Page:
* ''Fanfic/MyBravePonyStarfleetMagic'': Titan. He has great power and wants to destroy Unicornicopia so he can spread chaos and destruction over reality, [[ForTheEvulz just because]]. His dialogue is dripping in [[LargeHam clichés]] and there is nothing unique about his appearance at all. Being StupidEvil and going with the first Saturday morning cartoon plot his minions come up with doesn't help matters.
** Those villains that show up in the sequels are no better, following the ''same'' strategy of sending out a MonsterOfTheWeek so they can conquer the world for no real reason other than they want to. This is due to the StrictlyFormula writing style of author Dakari King Mykan, who has said in author's notes that he hates creating complex villains and storylines.
* Sben from ''[[http://kleinerkiller.deviantart.com/gallery/41037509/Minecraftia-Saga Yognapped]]''. He has no goal in the first installment other than completely tearing [[Machinima/YogscastMinecraftSeries Minecraftia]] to the ground and framing [[LetsPlay/{{Yogscast}} Simon and Lewis]] for it. The [[MagnificentBastard Alpha Griefer]], another BigBad, [[LampshadeHanging calls him out]] on being nothing more than a murderous monster [[spoiler:in a confrontation that ends with Sben taking a bullet to the back]]. When [[spoiler:he comes back in the third installment with [[CameBackStrong unmatched speed and strength]]]], he becomes more of a tragic character.
* The Black Tower in ''Fanfic/TheKeysStandAlone''. No one knows who's in it or why it's having its evil minions (who are themselves pretty one-dimensional) try to kill the gods and take over C'hou. They just know they have to fight it.
* In ''Fanfic/EquestriaAcrossTheMultiverse'', [[EvilKnockoff Metal]] [[ThePsychoRangers Twilight]] is a justified and deconstructed example. One of several mechanical doubles of the heroes built to defeat them by the [[AlternateUniverseReedRichardsIsAwesome invading Flim Flam Brothers corporate empire]] (namely the one glimpsed in "The Cutie Remark"), she acts like a SmugSuper and is very dedicated to defeating Twilight (or rather whatever Twilight is in front of her at the time) and being better than her..but when questioned by Twilight ''why'' she acts that way, genuinely can't come up with any actual motivation. Twilight then realizes Metal Twilight is essentially an unknowing slave to her creators, despite being the only one of her series to be sapient. [[VillainousBreakdown Metal Twilight doesn't take this realization well.]]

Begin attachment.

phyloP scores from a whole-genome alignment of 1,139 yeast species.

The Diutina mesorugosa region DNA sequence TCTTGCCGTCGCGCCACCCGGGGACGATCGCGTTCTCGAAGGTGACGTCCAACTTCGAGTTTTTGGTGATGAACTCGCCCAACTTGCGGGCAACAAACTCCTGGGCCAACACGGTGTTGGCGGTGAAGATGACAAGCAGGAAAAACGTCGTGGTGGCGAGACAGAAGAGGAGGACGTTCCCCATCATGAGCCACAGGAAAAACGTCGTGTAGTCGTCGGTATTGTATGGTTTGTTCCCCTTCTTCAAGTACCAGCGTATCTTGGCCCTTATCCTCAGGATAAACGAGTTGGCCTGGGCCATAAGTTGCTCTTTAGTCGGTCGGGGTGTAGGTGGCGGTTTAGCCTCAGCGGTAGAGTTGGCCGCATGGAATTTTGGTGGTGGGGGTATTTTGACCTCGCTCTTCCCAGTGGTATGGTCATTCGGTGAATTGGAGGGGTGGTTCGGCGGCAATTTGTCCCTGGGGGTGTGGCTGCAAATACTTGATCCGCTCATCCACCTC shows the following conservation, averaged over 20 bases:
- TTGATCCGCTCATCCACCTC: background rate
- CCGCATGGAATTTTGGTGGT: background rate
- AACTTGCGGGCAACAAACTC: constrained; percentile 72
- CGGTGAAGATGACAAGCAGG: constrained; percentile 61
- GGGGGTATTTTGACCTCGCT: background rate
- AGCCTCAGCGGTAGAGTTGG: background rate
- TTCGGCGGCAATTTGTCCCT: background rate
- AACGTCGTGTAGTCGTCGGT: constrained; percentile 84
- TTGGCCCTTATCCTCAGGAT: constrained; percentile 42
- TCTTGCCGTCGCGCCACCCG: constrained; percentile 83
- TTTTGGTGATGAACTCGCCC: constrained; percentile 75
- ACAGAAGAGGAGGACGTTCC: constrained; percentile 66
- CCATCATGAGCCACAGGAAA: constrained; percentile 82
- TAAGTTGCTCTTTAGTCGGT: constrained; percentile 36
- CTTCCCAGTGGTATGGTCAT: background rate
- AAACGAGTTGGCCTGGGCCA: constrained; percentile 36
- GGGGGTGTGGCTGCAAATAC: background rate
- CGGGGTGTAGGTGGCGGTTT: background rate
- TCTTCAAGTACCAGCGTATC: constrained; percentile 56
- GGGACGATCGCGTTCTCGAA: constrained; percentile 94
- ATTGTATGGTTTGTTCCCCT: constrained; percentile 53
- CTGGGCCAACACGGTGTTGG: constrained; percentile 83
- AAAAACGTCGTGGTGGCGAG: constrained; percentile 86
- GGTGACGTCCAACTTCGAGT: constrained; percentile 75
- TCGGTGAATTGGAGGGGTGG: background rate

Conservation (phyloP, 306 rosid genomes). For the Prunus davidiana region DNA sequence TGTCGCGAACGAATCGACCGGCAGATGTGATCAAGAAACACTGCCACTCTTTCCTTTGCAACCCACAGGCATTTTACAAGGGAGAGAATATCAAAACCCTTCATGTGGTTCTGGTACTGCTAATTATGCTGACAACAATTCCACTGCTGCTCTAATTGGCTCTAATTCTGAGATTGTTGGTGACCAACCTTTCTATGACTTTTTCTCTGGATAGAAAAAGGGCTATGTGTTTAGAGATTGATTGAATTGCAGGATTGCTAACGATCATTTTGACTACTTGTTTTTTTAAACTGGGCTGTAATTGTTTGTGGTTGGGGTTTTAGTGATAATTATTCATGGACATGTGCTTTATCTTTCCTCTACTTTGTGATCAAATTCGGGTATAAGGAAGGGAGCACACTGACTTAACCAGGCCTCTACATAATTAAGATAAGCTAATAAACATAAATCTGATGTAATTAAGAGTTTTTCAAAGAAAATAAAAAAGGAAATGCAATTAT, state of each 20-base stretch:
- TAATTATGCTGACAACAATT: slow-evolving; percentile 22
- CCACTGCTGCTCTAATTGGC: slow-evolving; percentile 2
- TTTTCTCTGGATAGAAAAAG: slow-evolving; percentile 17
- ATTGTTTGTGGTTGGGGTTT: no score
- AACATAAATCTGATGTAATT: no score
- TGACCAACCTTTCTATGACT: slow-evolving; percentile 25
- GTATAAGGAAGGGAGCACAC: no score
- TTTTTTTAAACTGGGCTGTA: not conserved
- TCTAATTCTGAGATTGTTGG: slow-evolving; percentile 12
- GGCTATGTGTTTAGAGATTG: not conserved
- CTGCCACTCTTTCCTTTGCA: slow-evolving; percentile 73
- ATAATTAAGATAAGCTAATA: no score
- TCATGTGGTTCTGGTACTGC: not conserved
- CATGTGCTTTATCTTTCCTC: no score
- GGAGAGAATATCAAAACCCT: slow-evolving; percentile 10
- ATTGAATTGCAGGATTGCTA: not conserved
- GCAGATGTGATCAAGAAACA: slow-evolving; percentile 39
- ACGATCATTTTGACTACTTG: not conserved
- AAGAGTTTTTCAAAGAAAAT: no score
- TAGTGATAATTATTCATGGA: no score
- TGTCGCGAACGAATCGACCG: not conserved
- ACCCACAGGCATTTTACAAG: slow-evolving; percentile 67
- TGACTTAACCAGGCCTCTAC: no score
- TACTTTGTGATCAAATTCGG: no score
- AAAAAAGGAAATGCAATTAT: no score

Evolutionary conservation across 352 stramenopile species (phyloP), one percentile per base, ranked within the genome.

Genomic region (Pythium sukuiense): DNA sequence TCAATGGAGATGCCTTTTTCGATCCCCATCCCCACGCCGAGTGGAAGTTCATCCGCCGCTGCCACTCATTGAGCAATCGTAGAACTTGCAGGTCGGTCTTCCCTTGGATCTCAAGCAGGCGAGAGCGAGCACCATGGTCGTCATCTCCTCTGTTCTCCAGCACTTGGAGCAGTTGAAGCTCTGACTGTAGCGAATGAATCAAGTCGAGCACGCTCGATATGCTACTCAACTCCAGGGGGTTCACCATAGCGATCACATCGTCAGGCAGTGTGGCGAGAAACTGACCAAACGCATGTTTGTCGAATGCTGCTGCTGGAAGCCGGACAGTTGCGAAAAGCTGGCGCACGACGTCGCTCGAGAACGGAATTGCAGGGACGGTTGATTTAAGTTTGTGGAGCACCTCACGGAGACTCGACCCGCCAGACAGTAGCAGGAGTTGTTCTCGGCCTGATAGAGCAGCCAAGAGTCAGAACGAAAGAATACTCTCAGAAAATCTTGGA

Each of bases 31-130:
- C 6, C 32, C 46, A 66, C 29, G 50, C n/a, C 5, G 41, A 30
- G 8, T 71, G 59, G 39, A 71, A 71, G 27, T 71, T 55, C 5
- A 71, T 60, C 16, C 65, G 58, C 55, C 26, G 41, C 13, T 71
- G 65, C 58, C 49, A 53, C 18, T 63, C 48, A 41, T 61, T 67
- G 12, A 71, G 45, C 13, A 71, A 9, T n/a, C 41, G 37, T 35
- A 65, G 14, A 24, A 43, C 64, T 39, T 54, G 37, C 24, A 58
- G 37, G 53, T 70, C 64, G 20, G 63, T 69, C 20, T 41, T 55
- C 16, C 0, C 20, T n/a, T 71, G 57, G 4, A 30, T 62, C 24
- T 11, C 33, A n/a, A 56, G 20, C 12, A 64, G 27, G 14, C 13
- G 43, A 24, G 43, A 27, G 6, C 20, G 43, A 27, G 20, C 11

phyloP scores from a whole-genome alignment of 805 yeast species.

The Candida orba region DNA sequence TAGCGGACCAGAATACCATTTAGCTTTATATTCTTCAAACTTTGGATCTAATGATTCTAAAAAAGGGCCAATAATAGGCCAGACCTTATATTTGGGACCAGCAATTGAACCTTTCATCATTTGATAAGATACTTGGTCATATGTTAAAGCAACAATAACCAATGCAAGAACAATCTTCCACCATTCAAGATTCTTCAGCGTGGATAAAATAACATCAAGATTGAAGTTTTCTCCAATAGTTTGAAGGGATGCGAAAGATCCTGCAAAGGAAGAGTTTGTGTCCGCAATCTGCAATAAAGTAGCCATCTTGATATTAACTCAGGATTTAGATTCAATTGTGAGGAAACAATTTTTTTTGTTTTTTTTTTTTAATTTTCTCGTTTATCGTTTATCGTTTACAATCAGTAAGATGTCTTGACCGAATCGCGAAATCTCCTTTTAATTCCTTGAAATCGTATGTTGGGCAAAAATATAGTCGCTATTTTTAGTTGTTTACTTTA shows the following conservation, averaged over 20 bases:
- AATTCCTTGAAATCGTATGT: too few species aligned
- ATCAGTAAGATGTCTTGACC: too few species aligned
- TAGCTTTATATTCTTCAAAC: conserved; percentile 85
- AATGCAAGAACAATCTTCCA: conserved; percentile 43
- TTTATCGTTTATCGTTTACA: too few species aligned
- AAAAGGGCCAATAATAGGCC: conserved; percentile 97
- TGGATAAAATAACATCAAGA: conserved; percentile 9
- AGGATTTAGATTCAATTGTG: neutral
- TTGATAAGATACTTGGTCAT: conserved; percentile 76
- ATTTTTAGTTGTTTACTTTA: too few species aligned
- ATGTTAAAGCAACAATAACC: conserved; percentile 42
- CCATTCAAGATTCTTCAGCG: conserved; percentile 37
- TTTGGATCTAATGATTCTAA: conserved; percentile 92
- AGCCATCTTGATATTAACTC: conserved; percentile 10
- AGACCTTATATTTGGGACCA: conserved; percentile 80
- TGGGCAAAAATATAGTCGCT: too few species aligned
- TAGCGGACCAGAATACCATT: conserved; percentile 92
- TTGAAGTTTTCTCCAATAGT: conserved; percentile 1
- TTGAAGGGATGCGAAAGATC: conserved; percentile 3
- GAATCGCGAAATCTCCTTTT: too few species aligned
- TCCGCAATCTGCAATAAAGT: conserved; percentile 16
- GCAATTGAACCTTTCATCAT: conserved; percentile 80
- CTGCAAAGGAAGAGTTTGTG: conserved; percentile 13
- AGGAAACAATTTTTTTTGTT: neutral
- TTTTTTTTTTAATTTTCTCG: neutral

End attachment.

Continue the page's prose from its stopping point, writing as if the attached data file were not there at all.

[[folder:Films -- Animation]]
* The ''WesternAnimation/JusticeLeagueWar'' incarnation of ComicBook/{{Darkseid}} has all the power one would expect from one of DC's most charismatic and terrifying villains, but that's about it. Presumably, the writers were banking on people already knowing who he is, since he gets absolutely no explanation as to who he is or why he particularly wants to conquer Earth to begin with. He spends most of his screen time beating up the Justice League, until he gets sent back to his home dimension when it's time to end the movie.
* Atomic Skull from ''WesternAnimation/SupermanVsTheElite'' has no motivation for his violence. Why is he killing people? To draw out Superman. Why does he want to fight Superman? Because it's what he does, apparently.
* Unicron from ''WesternAnimation/TransformersTheMovie'' is a transforming-robot PlanetEater who [[OmnicidalManiac consumes worlds that he comes across]], wants to destroy the [[AchillesHeel Autobot Matrix of Leadership]] as it's the only thing that can kill him, and that's pretty much it. He is a GiantSpaceFleaFromNowhere as nothing about him is ever foreshadowed prior to the movie, and his connection to the Transformers is hinted but never explored. Later episodes and adaptations would elaborate more on his backstory and motivations, but the movie itself doesn't make him anything other than being the biggest threat the Autobots and Decepticons have ever faced.

[[folder:Films -- Live-Action]]
* ''Film/AmericanSniper'' gives us TheButcher, who lives up to his name. He kills civilians with a power drill and no motivation is presented whatsoever. He barely talks, too. And although the film claims to be based on a true story, the Butcher was made up for the film.
* The New Order in ''Film/{{Cobra}}'', run by the [[BigBad Night Slasher]], is a murder cult that draws its membership from all walks of life. They are willing to do anything for the Night Slasher up to and including slaughtering a small town to help [[HeKnowsTooMuch get rid of a witness]] and her protectors, yet they are not given a backstory or any kind of explanation as to why they are willing to work for a SerialKiller no matter how much of TheSocialDarwinist he is. For all we know, they seem to exist just to be an army of psychotic {{mooks}} for CowboyCop Lt. Cobretti to slay by the dozen before he can face off with the bad guy.